Finally, in his speech, Mr. Nicos Rolandis took a historical perspective of the most important milestones and events leading to the discovery of natural gas resources in the island of Cyprus. Specifically, Mr. Rolandis highlighted the difficulties and the political pressure that were exerted from foreign decision centers to the previous Cyprus Governments for not proceeding with the exploitation of hydrocarbons off the coast of Cyprus, and to the actions that led to the signing of important treaties with neighboring countries, defining the boundaries of the Exclusive Economic Zone of each country.

As the Conference Chairman Dr. Andreas Poullikkas mentioned, during his presentation, the aim of the Conference is to become an important meeting point for ideas and knowledge sharing on the technical, economic and regulatory implications of energy production in the Eastern Mediterranean region. In an international dimension, the Conference acted as a catalyst on the transfer of oil, gas and RES technology advancements and best practices from developed energy markets to the region. Moreover, the Conference facilitated the exploration of future business opportunities between international and regional energy sector enterprises, in the field of oil and gas energy infrastructure and RES projects. Finally, the Conference highlighted the necessity of research and development in the further advancement of the energy sector in the Eastern Mediterranean region.

Focusing on a regional and local dimension, the Conference provided insights into how local energy players can accommodate the sustainable use of the potential Eastern Mediterranean region's hydrocarbon reserves together with the penetration of solar energy systems in the power electricity generation industry. Moreover, local business representatives had a chance to be updated on the latest developments in RES technologies, to evaluate the commercial and financial aspects of these technologies as well as to be updated on the energy projects which are expected to be developed in Cyprus during the following years. Through the Conference, the Cyprus companies derived ideas and best practices regarding the best way of exploitation and management of natural gas as a source of raw material for industry by experts who already operate commercially in this field abroad. Furthermore, with the Workshops and the Exhibition that were held in parallel to the main Conference event, the opportunity for the development of potential business opportunities between local and international businesses in the related fields of energy infrastructure development, RES, and exploitation of oil, natural gas and of industrial scale raw materials derived from natural gas, was provided.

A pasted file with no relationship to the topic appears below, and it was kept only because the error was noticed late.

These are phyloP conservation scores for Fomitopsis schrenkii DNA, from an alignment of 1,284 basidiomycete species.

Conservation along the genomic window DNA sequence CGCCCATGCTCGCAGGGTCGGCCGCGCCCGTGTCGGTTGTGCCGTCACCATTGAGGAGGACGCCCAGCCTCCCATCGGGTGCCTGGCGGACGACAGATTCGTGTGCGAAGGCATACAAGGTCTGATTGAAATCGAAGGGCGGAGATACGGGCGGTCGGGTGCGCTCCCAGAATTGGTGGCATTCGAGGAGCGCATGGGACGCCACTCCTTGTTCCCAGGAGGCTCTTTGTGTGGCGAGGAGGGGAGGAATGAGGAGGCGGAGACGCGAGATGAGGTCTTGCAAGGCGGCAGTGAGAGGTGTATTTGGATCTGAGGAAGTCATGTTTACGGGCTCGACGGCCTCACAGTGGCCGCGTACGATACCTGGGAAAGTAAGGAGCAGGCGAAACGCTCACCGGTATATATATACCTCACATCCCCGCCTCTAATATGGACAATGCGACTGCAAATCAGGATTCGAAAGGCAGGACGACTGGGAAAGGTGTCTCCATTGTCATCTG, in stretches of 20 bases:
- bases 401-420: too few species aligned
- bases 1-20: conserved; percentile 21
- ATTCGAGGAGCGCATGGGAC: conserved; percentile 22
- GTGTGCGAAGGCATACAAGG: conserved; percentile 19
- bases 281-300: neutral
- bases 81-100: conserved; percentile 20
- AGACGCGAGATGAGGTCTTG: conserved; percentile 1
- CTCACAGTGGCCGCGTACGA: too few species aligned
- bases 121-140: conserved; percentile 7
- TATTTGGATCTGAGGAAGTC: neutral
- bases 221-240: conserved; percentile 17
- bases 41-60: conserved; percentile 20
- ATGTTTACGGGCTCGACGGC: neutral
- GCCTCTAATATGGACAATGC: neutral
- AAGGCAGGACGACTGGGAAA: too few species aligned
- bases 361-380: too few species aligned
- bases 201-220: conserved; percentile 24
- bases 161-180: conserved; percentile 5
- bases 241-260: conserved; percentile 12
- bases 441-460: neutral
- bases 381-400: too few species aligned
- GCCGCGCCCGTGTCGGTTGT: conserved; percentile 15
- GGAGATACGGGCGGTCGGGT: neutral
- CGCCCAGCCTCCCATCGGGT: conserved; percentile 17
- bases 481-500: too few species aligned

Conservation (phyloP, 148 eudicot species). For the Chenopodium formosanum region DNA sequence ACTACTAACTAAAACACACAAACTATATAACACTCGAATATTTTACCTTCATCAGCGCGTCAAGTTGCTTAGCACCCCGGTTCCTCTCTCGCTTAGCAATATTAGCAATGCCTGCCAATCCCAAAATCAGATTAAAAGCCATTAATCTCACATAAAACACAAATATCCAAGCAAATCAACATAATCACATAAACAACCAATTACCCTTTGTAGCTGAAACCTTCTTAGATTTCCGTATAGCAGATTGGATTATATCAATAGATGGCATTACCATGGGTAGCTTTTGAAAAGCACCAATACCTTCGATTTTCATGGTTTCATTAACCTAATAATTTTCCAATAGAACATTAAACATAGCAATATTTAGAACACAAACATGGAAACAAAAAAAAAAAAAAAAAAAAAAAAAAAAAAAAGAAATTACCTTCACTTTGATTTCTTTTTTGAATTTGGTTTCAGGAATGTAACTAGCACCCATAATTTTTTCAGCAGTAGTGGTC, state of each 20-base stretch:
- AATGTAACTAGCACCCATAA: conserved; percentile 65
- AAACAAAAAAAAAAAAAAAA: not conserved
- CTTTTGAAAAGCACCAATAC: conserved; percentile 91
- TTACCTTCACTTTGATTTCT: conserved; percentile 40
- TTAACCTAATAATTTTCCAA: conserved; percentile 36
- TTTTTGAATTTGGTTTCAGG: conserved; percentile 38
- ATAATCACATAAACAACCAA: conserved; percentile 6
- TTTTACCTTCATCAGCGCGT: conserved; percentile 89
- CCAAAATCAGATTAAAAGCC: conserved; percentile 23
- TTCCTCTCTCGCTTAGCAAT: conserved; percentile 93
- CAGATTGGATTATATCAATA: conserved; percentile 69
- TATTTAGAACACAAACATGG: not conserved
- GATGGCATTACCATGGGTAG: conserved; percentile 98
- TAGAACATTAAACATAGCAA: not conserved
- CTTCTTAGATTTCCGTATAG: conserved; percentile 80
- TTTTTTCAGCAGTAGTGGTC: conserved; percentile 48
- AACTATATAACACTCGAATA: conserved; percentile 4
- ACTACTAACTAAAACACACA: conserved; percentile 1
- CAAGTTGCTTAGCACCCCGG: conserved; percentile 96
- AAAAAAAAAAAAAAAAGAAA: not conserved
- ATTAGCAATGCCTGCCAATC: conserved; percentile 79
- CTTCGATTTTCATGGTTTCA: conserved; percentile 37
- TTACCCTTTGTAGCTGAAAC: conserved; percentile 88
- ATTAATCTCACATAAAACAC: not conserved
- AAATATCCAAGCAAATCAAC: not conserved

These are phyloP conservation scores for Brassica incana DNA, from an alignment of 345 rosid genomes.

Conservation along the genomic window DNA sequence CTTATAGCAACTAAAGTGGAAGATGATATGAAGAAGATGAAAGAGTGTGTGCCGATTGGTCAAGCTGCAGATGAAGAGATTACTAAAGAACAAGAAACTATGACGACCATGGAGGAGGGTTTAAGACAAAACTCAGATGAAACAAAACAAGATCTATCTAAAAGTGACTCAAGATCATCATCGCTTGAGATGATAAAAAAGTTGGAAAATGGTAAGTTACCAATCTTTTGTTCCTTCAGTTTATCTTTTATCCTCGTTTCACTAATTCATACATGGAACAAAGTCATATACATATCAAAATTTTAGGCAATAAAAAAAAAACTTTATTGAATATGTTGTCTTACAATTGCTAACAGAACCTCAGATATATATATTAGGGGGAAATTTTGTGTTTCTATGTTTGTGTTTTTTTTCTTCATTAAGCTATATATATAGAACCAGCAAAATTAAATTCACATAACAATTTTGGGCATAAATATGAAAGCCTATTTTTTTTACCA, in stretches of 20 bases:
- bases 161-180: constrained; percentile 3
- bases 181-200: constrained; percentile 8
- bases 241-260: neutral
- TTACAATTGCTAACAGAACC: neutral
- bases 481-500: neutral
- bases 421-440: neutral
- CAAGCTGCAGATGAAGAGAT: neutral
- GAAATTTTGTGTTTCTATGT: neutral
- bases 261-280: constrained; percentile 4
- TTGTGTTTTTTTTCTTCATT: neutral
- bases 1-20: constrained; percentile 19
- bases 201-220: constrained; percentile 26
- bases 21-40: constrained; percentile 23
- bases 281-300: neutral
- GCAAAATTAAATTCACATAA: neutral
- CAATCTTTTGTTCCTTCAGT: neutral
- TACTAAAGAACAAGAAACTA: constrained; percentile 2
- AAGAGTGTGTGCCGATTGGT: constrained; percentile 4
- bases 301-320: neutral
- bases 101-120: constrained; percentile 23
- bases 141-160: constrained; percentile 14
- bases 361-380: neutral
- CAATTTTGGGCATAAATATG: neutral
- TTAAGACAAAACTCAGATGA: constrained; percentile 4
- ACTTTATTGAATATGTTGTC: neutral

Concerning the exploitation of natural gas as a future source of raw materials, significant challenges lie ahead for the Cyprus industrial sector. Historically, industry in Cyprus always suffered from a serious lack of indigenous raw materials, which was a necessary prerequisite for the growth of industries able to be competitive in the international markets. However, the discovery of significant natural gas resources means that Cyprus will now possess, in large quantities, an important raw material. Natural gas, as raw material, is the foundation for the development of industries producing chemical materials and other products with high added value. Therefore, the use of natural gas as a raw material will undoubtedly lead to a differentiation and diversification of the Cyprus economy with the advent of a strong chemical industrial sector of primary importance and with a potential international presence. This will mean that the economy will no longer be solely dependent on the financial services sector. In the near future, and in the case that the competitiveness of the newly founded Cypriot chemical industries is enhanced, Cyprus will have the opportunity to dynamically enter the European and international market as an important exporter of chemical products in a scale unprecedented by Cyprus standards.

Finally, the Conference stressed that financially attractive temporary solutions for the importation of natural gas on the island either through Israel or through the Aphrodite plot should be investigated. Concerning the issue of electricity market rules, it was concluded that these should take into consideration the small and isolated Cyprus electricity generation system as well as the technical limitations and problems caused by the widespread integration of renewable energy sources. The rules should thus impose technical limits and constraints so as to allow the further penetration of renewables and of independent power producers without compromising the security and reliability of the current generation system.